14 Oct 2019 Time to think about adult vaccines
by Andy Dallas
As the 501 gets ready this fall for another cold and flu season, it is a good time to think about which vaccines are recommended. The three main vaccines recommended for adults are flu, pneumonia and shingles.
Flu shots are recommended for everyone over the age of 6 months who do not have an allergy or other contraindication. Most insurances cover flu shots for no copay including Medicare Part B.
There are many new options in flu shots, including ones for people with egg allergies and for ages 65 and older, so talk to a health care professional about which one is best for you.
There are two pneumonia vaccines available for adults, Prevnar 13 and Pneumovax 23. It is recommended for all adults over the age of 65 to get one dose of each vaccine at least one year apart, with Prevnar being the first. If you received a dose of either vaccine before you turned 65, you should get revaccinated after you turn 65. Pneumonia vaccines are covered by Medicare Part B for no copay.
For adults from 18 to 65 years old, a pneumonia vaccine is recommended if you have any chronic health condition such as diabetes, heart disease, lung disease and other disorders. Most insurances cover pneumonia vaccines for no copay as part of a wellness program.
Shingles is a painful rash that can flare up if you had chickenpox as a child. The Herpes Zoster virus lays dormant and can come back as shingles. You cannot catch shingles from someone with an active rash, but you could get chickenpox if you were never exposed or vaccinated against it.
Studies show that more than 99 percent of adults over 40 had chickenpox even if they don’t remember having it. The main complication from shingles is postherpetic neuralgia which is pain that can last after the rash is gone due to nerve damage from the disease.
There are two shingles vaccines available for adults over 50. Zostavax was launched in 2006 and is indicated for prevention of shingles in adults 60 and older. It is a live attenuated vaccine that is about 51 percent effective at preventing shingles and 67 percent effective in preventing post herpetic neuralgia. Since it is a live vaccine it is contraindicated for people with a weakened immune system or on medications that suppress the immune system.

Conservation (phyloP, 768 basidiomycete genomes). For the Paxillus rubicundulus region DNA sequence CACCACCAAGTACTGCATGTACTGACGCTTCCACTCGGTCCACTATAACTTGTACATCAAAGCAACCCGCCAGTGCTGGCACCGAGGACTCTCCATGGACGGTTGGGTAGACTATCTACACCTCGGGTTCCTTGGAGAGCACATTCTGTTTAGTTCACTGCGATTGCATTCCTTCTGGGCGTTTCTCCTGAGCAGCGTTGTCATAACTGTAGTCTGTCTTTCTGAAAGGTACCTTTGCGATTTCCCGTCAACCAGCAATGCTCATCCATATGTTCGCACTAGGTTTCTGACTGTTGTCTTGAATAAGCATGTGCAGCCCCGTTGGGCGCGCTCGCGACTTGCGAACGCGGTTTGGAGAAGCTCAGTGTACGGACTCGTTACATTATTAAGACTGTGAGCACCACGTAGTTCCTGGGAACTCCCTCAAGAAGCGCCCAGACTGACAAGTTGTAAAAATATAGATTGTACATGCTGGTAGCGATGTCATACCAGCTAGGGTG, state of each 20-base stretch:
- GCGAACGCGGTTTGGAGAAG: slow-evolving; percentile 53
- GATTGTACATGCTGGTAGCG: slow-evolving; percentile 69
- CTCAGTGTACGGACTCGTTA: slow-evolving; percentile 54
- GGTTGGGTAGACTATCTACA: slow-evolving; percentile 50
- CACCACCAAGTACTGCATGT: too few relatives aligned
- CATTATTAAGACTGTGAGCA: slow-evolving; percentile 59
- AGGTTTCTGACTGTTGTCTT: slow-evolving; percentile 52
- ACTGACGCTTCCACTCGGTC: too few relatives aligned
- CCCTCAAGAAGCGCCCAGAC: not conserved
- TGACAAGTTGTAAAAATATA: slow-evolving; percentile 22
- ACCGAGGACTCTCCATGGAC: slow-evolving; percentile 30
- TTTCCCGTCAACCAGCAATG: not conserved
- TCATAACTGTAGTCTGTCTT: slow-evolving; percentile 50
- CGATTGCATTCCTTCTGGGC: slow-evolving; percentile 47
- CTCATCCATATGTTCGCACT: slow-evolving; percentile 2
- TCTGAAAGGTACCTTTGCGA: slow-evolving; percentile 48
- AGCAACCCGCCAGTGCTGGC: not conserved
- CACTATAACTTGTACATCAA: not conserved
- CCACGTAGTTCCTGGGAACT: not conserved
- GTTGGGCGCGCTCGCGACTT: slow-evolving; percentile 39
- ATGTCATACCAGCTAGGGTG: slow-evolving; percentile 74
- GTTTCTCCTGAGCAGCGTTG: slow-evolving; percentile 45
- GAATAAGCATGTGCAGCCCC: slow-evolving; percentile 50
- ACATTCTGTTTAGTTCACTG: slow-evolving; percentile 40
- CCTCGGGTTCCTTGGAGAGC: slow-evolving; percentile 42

In 2018, Shingrix was released and was immediately the preferred of the two options. Shingrix is not a live vaccine, so there are less restrictions on who can receive it. It is more than 90 percent effective at preventing shingles and is recommended for all adults ages 50 and older, including those who had previously received a dose of Zostavax.
Shingrix is a two-dose series with the second dose coming two to six months after the first. Most private insurances cover Shingrix for no copay, but for people on Medicare it is covered through part D or your drug plan. This means all of the copays, deductibles and coverage gaps apply and cost can range anywhere from $30 to $170 per dose unless you qualify for lower copays.
Due to unanticipated demand there were immediate shortages of the vaccine and now Glaxo has it on allocation where you can only order 10 doses at a time. If you want to get Shingrix in the near future, check around or get on a waiting list because it will be in short supply for the time being.